Definition and examples courtesy of “Tautogram” (Wikipedia).

Holorime Definition: A form of identical rhyme in which the rhyme encompasses an entire line or phrase. It may be a couplet or short poem made up entirely of homophonous verses.

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“In Ayrshire hill areas, a cruise, eh, lass?”
“Inertia, hilarious, accrues, hélas!” – Miles Kington, “A Lowlands Holiday Ends in Enjoyable Inactivity”

“Poor old Dali loped with an amazin’ raging cyst, as
poor Roald Dahl eloped with Anna-May’s enraging sisters.” – Steven F. Smith, translator

Rhyme Scheme Definition: The pattern of rhymes at the end of each line of a poem or song. It is usually referred to by using letters to indicate which lines rhyme; lines designated with the same letter all rhyme with each other.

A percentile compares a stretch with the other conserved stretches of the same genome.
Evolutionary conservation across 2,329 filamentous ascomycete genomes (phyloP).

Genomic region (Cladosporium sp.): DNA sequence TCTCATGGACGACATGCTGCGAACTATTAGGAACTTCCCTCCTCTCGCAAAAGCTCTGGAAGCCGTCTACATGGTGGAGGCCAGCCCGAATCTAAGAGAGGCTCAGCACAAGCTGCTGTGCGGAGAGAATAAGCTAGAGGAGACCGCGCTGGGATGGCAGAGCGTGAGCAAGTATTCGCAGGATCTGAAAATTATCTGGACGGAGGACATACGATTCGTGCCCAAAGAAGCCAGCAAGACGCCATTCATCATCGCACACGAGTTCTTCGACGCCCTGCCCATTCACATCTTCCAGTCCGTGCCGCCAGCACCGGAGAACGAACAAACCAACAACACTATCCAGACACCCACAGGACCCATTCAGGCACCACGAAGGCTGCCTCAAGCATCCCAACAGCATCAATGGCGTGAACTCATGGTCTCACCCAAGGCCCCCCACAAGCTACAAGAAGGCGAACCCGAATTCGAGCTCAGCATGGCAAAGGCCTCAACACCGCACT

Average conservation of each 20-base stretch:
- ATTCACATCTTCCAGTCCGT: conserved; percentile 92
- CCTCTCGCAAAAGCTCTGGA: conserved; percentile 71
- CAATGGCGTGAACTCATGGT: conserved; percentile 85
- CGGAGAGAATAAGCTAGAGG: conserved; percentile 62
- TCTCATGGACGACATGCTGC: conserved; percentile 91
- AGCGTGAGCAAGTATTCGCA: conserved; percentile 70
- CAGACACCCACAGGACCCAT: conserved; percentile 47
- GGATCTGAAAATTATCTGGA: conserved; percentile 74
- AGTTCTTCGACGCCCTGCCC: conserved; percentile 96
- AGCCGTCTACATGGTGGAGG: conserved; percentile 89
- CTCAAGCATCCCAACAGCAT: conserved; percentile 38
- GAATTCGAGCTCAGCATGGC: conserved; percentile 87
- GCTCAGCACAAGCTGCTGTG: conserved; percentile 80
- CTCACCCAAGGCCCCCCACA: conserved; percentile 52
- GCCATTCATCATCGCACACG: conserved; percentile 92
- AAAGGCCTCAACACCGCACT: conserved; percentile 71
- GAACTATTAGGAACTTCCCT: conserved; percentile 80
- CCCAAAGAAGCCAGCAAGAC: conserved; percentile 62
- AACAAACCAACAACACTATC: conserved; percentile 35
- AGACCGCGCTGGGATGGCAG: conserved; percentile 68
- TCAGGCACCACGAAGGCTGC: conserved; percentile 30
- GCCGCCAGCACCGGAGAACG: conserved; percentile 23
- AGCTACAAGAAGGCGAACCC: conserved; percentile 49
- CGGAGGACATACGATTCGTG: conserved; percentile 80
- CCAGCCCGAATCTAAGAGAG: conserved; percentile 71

If the alternate words rhyme, it is an a-b-a-b rhyme scheme, which means a is the rhyme for lines 1 and 3 and b is the rhyme affected in lines 2 and 4.

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An a-b-c-b Rhyme Scheme
Roses are red a
Violets are blue b
Beautiful they all may be c
But I love you b
Bid me to weep, and I will weep a
While I have eyes to see b
And having none, yet I will keep a
A heart to weep for thee b
Rhythm & Rhyme Rhyme A repetition of identical or similar sounds in two or more different words.

  • go   show   glow   know   though

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Rhythm – A strong, regular, repeated pattern of movement or sound

Definition: Together, rhythm and rhyme refer to a recurring pattern of rhymes created by using words that produce the same or similar sounds in prose and poetry, creating a musical, gentle effect.

Combining rhythm + rhyme creates more musical lines that will be easier to remember.

The Rhythm and Rhyme Scheme
I am a teapot a